The problem is impacting capacity addition targets, as firms hold back or postpone earlier plans.
The shortage of gas is a growing problem for India’s power sector. Not only is the plant load factor (PLF) of power plants declining, but the shortage is also spreading a cloud over the expansion plans of companies.
PLF indicates the utilisation of a plant’s generation capacity. In recent months, this has been falling for gas-based power plants. In August, the fall was to 59.4 per cent as against the peak of 77 per cent in April last year (and 67 per cent in April this year), due to the lack of gas (see chart). "It is also not viable for companies to procure gas from the spot market in the present scenario, where the (power) tariffs are already lower. For gas-based plants, the difference is Rs 1-1.5 per unit in cost, compared to coal," says Rabindra Nath Nayak, senior analyst at SBI Cap Securities.
There is, for instance, the cut in production from Reliance Industries’ D6 gas field in the Krishna-Godvari basin (KG-D6). The output has fallen from a peak of 60 million standard cubic meters per day (mscmd) to about 45 mscmd.
“Gas supply to the power sector has been dismal. The sector received an average supply of less than 75 per cent of the requirement of 82 mscmd (at 90 per cent PLF),” says Rohit Singh who tracks the power sector at IDBI Capital. Of India's installed power generation capacity of 1,73,000 Mw, about 18,000 mw is gas-based. The shortage meant a loss in power generation worth 3,200 mw in August.
Among companies seeing a decline in their gas-based PLF are GMR and GVK. These are large players, with almost the entire capacity based on gas. Their PLF was significantly hit in August. “If the gas is not available, what can we do? The fuel risk is with the company,” says Isaac George, chief financial officer, GVK Group. Inability to deal with the situation has hampered the PLF and returns on some of these operating plants. GMR, GVK, NTPC, Torrent Power and Lanco together have 7,837 Mw of gas-based generation capacity. Lanco has 26 per cent exposure to gas-based projects; its 716 Mw Kondapali power plant recorded about 44.1 per cent PLF in August, as against 73 per cent last year. Torrent has operating capacity of about 1,700 Mw, of which 76 per cent is based on gas. "In the near term, we see lower fuel availability for its gas-based stations, impacting the return on equity from its generation assets," says Nayak.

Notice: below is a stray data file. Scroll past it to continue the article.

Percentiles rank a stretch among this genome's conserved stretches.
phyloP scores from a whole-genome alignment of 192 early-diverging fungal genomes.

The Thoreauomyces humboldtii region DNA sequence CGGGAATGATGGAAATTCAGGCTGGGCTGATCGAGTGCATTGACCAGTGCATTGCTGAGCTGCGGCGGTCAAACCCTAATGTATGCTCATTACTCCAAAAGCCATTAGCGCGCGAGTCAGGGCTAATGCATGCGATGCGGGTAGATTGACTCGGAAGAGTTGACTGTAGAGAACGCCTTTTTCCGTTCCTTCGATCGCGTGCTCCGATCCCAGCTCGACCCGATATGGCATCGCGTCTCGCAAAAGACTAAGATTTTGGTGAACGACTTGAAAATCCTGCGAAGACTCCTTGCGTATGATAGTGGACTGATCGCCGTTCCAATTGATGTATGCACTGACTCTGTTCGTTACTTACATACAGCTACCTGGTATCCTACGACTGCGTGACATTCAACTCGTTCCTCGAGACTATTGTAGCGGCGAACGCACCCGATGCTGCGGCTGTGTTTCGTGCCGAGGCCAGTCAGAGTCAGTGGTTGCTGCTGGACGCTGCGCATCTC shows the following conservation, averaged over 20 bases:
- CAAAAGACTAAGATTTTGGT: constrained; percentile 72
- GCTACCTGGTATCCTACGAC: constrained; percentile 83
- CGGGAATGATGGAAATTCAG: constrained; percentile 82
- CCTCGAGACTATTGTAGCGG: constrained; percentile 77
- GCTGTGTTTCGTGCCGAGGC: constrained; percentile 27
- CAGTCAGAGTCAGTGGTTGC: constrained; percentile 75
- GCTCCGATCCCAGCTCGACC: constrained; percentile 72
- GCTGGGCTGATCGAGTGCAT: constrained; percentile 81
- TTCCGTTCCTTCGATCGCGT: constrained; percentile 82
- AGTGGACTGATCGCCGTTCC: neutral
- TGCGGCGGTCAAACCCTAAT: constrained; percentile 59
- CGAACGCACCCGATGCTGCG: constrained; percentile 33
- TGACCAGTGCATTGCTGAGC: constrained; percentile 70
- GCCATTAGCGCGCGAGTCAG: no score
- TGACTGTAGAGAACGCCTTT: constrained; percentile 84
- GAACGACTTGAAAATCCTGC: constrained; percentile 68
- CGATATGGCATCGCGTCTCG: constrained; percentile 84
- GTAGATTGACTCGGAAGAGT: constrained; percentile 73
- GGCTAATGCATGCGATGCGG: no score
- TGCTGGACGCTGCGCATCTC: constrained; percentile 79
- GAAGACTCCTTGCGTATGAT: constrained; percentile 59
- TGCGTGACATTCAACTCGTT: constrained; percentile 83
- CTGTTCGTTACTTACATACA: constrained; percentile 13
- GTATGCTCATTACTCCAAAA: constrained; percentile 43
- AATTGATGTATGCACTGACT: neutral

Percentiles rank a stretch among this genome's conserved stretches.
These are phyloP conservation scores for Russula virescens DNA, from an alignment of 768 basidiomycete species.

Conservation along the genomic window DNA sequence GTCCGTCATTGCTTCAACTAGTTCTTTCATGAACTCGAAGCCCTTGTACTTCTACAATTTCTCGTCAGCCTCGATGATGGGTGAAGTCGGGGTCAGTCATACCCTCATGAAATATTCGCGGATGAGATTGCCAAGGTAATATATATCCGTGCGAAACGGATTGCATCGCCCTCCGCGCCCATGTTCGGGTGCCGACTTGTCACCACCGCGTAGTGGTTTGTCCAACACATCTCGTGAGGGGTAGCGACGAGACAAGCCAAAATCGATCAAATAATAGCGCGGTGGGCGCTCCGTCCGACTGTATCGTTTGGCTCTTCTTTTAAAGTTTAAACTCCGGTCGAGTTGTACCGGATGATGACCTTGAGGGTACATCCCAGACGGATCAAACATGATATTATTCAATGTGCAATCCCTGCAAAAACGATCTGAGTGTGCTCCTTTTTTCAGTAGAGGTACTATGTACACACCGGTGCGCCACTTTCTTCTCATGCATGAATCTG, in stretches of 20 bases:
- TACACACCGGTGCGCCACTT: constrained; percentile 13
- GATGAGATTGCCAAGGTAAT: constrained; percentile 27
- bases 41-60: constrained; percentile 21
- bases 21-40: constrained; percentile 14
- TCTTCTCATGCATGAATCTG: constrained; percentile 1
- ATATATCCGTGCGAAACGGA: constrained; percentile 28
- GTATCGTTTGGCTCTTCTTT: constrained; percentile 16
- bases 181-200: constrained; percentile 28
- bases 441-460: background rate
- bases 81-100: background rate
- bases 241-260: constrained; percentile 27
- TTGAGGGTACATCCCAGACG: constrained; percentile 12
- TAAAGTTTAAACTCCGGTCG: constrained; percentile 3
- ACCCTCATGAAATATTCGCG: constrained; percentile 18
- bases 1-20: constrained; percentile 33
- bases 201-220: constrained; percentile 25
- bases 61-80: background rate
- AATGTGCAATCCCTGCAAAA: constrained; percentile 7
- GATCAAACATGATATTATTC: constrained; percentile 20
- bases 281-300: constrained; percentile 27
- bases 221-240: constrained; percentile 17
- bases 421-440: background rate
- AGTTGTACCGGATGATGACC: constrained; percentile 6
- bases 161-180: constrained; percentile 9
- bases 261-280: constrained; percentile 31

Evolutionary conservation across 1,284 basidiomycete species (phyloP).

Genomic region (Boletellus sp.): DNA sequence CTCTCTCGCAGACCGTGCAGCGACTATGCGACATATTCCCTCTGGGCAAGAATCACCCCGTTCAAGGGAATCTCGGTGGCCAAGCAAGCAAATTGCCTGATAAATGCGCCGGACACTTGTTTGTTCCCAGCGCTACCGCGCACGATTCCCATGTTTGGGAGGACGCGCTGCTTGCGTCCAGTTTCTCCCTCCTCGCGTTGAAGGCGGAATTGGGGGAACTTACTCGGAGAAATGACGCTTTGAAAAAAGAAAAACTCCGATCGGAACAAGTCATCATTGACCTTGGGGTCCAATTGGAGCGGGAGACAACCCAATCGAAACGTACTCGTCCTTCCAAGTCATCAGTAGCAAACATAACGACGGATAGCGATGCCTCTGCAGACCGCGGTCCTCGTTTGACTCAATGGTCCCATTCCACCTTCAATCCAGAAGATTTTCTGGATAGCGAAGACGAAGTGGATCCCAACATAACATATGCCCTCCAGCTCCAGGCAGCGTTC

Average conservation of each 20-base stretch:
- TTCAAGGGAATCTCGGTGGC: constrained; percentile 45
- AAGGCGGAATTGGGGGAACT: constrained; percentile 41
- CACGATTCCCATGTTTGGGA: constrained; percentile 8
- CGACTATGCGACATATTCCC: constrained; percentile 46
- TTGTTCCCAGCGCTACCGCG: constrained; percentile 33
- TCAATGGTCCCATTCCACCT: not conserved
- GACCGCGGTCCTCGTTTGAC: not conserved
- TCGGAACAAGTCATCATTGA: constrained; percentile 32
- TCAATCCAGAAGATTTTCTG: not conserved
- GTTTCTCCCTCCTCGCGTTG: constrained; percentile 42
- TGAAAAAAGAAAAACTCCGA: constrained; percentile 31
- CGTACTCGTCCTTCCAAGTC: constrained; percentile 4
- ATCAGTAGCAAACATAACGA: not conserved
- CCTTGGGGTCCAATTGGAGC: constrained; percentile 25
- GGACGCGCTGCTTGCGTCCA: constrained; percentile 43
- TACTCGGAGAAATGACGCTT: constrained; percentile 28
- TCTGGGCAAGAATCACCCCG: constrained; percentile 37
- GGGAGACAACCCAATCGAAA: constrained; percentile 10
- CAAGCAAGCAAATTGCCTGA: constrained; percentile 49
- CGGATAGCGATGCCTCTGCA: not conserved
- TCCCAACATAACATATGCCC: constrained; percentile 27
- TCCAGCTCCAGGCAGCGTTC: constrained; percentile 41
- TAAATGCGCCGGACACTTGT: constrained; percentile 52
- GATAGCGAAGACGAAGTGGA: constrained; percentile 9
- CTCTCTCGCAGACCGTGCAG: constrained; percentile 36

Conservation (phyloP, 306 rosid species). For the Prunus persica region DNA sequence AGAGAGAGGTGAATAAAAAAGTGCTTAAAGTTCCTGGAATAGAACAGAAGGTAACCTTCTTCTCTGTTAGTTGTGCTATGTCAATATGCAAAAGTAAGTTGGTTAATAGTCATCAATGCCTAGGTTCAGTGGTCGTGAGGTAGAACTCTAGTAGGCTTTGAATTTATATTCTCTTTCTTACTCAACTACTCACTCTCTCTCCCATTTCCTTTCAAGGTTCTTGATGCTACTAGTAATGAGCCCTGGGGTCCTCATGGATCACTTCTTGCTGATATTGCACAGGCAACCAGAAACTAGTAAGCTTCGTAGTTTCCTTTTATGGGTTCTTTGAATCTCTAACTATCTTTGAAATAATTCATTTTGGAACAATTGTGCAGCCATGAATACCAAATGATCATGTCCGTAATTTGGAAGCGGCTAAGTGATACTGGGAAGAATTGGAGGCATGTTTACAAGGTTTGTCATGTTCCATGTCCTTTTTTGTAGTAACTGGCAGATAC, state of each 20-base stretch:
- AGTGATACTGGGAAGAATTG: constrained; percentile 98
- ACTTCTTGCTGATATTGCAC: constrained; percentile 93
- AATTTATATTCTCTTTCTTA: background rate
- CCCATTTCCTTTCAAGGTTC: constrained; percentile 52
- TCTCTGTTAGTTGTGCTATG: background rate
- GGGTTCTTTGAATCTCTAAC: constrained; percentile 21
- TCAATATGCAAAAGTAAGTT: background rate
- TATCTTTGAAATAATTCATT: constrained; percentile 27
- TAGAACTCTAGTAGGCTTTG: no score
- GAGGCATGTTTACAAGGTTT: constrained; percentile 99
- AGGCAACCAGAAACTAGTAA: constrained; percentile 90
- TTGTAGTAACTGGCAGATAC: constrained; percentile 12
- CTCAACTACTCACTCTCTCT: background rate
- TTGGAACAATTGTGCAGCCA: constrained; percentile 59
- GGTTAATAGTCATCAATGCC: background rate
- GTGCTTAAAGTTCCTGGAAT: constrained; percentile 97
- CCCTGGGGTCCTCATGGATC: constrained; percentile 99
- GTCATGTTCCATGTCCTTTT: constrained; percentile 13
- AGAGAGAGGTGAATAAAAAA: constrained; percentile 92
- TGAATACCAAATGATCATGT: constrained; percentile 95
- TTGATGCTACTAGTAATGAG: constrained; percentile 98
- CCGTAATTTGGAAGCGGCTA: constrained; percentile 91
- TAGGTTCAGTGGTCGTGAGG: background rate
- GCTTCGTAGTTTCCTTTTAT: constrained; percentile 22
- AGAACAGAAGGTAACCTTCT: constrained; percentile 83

|Low on power (in Megawatts)|
as % of total
|Source: Companies, Analysts’ reports|
The case with India’s largest power generation company, NTPC, is similar. It has 90 per cent of its installed capacity of 35,400 Mw running on coal. For its 4,000 Mw of gas-based capacity, it has seen lower PLF. During the quarter ended June, say analysts, the company received 12 mscmd, about 23 per cent lower than its requirement; the shortfall was mainly caused by a decline in supply of 2.37 mscmd from KG-D6. "This fall from KG-D6 would keep the supply to NTPC under stress," says Rohit Singh, who tracks the power sector at IDBI Capital.
|Gas supply projections (in mmscmd)|
(90% PLF )
|E: Estimates; * power sector allocation
Source: Motilal Oswal Securities
This trend of lower gas supply is also impacting upcoming gas-based capacity, since companies are going slow on expansion plans. For 2012-13, analysts have slashed gas production estimates from KG-D6 to about 55 mscmd, against their earlier estimates of 120 mscmd, though this is higher than the 45 mscmd of August. Currently, about 9,000 Mw of gas-based power projects are under construction or in the planning stage. Of this, 4,000 Mw is expected to be operational in 2011-12 and requires 16.4 mscmd of gas at 90 per cent PLF. Since supply is expected to remain static, analysts say the gap in demand and supply would only widen. GVK has suspended its expansion plan for the JP and Gautami power plants, after spending Rs 130 crore on these projects.